hydrogen adds to the doubly-bonded carbon that

has the greater number of hydrogen already attached

to it.


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CH3CH=CH2 + H-X

CH3-CH-CH3

CH3-CH2-CH2

(more stable)

(less stable)

+

+

X-

X-

CH3CH2CH2X

CH3CHXCH3

(major product)

(minor product)

Orientation of Addition reactions

(-R group has +inductive effect, stabilizes the carbocation.)


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CH3-CH2-CH2

+

H

CH3-CH-CH3

+

CH3CH2CH2X

CH3CH=CH2 + H-X

CH3CHXCH3

Reaction coordinate

Orientation of Addition reactions


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+ c. H2SO4

H OSO3H

H OH

(Alkyl Hydrogensulphate)

C=C

C C

C C

(Alkanol)

Electrophilic Additions of Alkenes

H2O

Uses:

Produce alkanol

Separate alkenes from alkanes


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Pt/Pd/Ni

CH3CH=CHCH3 + H2 CH3CH2CH2CH3

heat, pressure

H

C

H

C

Nickel

Catalytic Hydrogenation

Transition metals are able to adsorb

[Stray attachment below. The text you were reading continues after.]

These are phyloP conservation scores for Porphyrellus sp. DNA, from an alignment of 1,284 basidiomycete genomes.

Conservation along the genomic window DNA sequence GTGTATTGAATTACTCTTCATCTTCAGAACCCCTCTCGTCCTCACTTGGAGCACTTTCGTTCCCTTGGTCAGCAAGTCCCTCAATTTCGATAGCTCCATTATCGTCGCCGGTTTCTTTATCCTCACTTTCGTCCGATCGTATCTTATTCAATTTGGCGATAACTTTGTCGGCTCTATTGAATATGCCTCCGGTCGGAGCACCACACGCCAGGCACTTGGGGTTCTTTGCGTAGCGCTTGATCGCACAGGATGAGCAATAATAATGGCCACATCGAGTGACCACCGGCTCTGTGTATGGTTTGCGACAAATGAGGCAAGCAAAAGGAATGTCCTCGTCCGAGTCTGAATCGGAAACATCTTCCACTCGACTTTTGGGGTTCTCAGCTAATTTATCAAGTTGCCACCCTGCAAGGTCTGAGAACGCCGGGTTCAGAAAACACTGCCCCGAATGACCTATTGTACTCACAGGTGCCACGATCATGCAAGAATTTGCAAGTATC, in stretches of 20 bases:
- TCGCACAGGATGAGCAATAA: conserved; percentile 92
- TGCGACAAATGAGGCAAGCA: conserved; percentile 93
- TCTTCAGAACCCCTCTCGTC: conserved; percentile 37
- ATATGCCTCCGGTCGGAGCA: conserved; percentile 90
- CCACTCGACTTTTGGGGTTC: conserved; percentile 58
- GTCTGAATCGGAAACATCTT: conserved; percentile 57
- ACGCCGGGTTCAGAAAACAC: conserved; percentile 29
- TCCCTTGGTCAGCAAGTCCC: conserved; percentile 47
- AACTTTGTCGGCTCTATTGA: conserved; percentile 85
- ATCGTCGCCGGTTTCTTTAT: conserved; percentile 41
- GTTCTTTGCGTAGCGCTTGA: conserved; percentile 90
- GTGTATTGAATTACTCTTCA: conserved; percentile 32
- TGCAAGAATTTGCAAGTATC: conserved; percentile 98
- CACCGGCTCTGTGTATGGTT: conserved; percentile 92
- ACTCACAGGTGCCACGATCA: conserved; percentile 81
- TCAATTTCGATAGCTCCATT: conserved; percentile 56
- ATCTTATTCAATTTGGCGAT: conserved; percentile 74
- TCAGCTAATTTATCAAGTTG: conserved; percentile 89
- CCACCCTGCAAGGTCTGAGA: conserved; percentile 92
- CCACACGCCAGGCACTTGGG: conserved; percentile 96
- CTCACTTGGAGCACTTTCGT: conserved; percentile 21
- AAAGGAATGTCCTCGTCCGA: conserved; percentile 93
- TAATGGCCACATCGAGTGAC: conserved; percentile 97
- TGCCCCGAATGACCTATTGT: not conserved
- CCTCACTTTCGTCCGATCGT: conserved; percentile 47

hydrogen on to their surface to form

metal-hydrogen bond.

The alkene molecule then reacts

with these adsorbed hydrogen.

The lowered activation energy makes

the reaction goes faster.


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Catalytic Hydrogenation

Heterolytic catalyst

Exothermic

Stereochemistry:

The two H atoms are added from the same

side of the -bond of the alkene molecule.

(syn or cis-addition)


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Hardening of oils - Margarine

Margarine is made from vegetable oils by

the hydrogenation of double bonds in the oil.

Hydrogenation converts liquid oils (polyunsaturated

fats) into semi-solid fats (partially saturated fats).


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CH2-OOC(CH2)14CH3

CH-OO(CH2)7CH=CH(CH2)7CH3

CH2-OO(CH2)6(CH2CH=CH)3CH2CH3

CH2-OOC(CH2)14CH3

CH-OO(CH2)7CH=CH(CH2)7CH3